DM Blog

Doug Ford’s Affront to Democracy


Late in the night last Thursday, the moment I heard on the news that Premier Doug Ford intended to introduce legislation to slash the number of seats on Toronto City Council from 47 down to 25, I feared right away that people might focus on the wrong thing. And sure enough, in the hours that followed, most of the debate I saw on Twitter and in the news was about whether or not it was a good idea to reduce the number of city councillors. The much more important issue is the timing and how Premier Ford is going about it.

I’ve heard political pundits suggest that perhaps this is all just an attempt to deflect attention from the fact that Doug Ford also intends to reverse the Liberal’s plan to monopolize marijuana sales and instead wants to allow private retailers to apply for licenses. That deflection could be true depending on the details of what they’re proposing, but I also think that sometimes we look too hard for what is already in our face, right under our noses. I think Doug Ford and the Conservatives knew that they could end up getting away with blatantly disrupting our democracy like this, because people would focus on what the changes would be, rather than how they’re being imposed.

Even if the end result is the same, how we arrive at the result is extremely important.

Democracy is not easy. It can often be a long and difficult process, at times even expensive, but the process does matter. The rights and freedoms that we all enjoy as Canadians are a product of this process, a product of democracy. We cannot let anyone dismiss our Canadian values so carelessly and irresponsibly, especially someone in a position of power. The fact that the Premier of Ontario is attempting to retroactively change the rules of an election, in the middle of the election, should be very troubling to all Canadians.

Indeed, here’s Calgary Mayor Naheed Nenshi’s comments, via The Globe And Mail:

For you to say to those folks who put their lives on hold only because they want to do public service, By the way, the job you’re running for doesn’t exist any more — that’s unconscionable, Naheed Nenshi said.

That is a direct affront on democracy. That is tinpot dictator stuff.

Nenshi said Toronto city council may have its problems. But changing the rules on nomination day — especially when Ford made no mention of it during his own recent election campaign — is the wrong way to address them.

You don’t do that on nomination day. You don’t do that after you’ve just run an election in which you’ve never mentioned this.

[…] Nenshi urged Toronto Mayor John Tory to fight the proposed legislation, because it could ultimately affect all Canadian mayors.

I would strongly suggest and support Mayor Tory in saying we’ve got to find a legal answer to what the limits of provincial authority are here.

It’s not just for Toronto. It’s for all of us.

How would people have reacted if, during the last provincial election, Prime Minister Justin Trudeau announced that Quebec and Ontario would be merging into one province in order to save money? While the provincial elections were already underway? Mayor Nenshi is right — if passed, this sets a terrible precedent for all of Canada. We can’t take our electoral process for granted and we can’t allow anyone to interfere with our elections. This is what our soldiers fight and die for!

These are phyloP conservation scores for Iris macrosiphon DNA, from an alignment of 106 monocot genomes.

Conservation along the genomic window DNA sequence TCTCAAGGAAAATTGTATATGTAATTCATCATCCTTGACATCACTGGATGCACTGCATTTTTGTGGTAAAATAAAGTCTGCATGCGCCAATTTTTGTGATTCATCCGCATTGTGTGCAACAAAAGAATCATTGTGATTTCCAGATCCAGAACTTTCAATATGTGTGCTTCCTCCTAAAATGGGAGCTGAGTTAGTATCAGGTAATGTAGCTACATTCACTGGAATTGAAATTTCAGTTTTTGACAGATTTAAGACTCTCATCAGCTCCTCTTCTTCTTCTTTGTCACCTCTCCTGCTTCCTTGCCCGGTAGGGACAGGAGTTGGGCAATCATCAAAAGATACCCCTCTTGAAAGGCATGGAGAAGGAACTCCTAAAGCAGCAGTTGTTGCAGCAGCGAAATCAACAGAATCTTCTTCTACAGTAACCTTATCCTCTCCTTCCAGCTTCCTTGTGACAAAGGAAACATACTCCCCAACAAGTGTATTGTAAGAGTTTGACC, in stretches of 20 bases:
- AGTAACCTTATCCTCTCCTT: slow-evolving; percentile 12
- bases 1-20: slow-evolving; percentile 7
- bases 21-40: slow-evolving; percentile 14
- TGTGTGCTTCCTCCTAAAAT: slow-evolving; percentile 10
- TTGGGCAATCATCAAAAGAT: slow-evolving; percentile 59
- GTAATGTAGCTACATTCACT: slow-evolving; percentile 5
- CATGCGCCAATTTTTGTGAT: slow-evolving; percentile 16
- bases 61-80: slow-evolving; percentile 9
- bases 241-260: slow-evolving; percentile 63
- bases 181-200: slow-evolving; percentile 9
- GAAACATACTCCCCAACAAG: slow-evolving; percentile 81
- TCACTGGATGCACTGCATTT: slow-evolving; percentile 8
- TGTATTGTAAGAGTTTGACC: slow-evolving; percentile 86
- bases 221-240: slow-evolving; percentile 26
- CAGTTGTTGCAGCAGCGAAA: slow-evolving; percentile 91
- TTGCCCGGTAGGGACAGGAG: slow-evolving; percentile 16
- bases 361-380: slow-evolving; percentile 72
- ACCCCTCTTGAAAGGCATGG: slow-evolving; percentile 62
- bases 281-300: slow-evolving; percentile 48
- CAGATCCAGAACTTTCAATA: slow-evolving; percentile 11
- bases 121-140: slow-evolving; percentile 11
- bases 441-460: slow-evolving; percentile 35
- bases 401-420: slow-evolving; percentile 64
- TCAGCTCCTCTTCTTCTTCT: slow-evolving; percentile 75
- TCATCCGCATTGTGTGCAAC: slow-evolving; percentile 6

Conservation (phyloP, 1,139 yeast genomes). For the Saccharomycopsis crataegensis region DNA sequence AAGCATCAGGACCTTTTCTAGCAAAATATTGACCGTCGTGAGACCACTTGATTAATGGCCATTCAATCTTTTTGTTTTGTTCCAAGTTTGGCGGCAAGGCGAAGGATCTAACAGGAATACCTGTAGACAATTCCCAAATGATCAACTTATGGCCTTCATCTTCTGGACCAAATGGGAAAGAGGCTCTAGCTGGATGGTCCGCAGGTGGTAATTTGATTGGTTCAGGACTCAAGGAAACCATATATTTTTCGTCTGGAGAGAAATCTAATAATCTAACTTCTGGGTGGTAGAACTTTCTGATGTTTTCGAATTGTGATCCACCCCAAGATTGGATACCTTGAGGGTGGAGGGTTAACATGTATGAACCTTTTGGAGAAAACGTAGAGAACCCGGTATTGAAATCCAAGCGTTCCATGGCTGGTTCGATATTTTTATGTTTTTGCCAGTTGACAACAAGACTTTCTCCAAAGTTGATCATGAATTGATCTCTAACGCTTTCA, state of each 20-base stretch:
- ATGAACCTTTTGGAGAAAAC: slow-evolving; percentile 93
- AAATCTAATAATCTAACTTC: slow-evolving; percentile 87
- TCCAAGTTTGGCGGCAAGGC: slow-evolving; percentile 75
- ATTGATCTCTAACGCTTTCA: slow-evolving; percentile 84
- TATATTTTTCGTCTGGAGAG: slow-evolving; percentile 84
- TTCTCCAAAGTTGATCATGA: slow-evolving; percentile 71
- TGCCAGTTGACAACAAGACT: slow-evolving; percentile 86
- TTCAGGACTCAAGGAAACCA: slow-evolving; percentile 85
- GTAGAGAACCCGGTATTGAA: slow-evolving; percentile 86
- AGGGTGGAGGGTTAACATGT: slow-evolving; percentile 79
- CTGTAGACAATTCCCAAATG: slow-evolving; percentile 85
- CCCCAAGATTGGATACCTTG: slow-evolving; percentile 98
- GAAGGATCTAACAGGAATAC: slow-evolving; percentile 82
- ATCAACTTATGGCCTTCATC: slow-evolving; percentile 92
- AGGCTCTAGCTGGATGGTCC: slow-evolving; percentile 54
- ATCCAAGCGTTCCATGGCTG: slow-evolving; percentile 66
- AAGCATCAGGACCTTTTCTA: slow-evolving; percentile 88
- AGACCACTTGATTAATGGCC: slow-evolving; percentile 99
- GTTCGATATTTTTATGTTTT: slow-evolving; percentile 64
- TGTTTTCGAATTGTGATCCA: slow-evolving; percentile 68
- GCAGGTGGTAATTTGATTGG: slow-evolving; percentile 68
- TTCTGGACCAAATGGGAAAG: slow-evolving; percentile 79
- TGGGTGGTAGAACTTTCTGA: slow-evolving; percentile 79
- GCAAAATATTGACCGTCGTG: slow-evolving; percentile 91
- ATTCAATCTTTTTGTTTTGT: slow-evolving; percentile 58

Toronto City Hall is by no means perfect and there is definitely room for improvement. It’s also no secret that Mayor Tory is in favour of having a smaller council and strong-mayor form of government. So it would seem counter to his own interests as mayor for him to oppose this move by Premier Ford, but for the sake of all Canadians, he absolutely must. In fact, even just for the sake of Toronto and for his ability to get anything done as mayor under Doug Ford’s premiership, he needs to fight this vigourously.

When Premier Kathleen Wynne flip-flopped and rejected Toronto’s proposed road tolls on the Gardiner Expressway and Don Valley Parkway, John Tory had said that he was tired of being treated like a little boy going up to Queen’s Park in short pants. For some people, that was the first time they realized just how little power our mayor has[1], and how dependent the city is on the province to do just about anything. So if Doug Ford gets away with forcefully imposing his will on Toronto in this manner, mid-way through the election, without consultation and without even so much as informing the City Clerk’s office in advance, then Toronto can expect much more of it over the next four years. Mayor Tory needs to put his foot down and, together with a strong and united city council, unanimously fight for democracy while insisting that this is not the way we will continue for the next four years.

When you consider the gravity of the situation — never before have we had interference like this in the middle of our elections in Canada — you can see that asking for a referendum is not a strong enough response. The issue of the size of Toronto City Council and it’s effectiveness, or lack thereof[2], can wait. We can’t miss the forest for the trees — how this is being done is a blatant affront to democracy.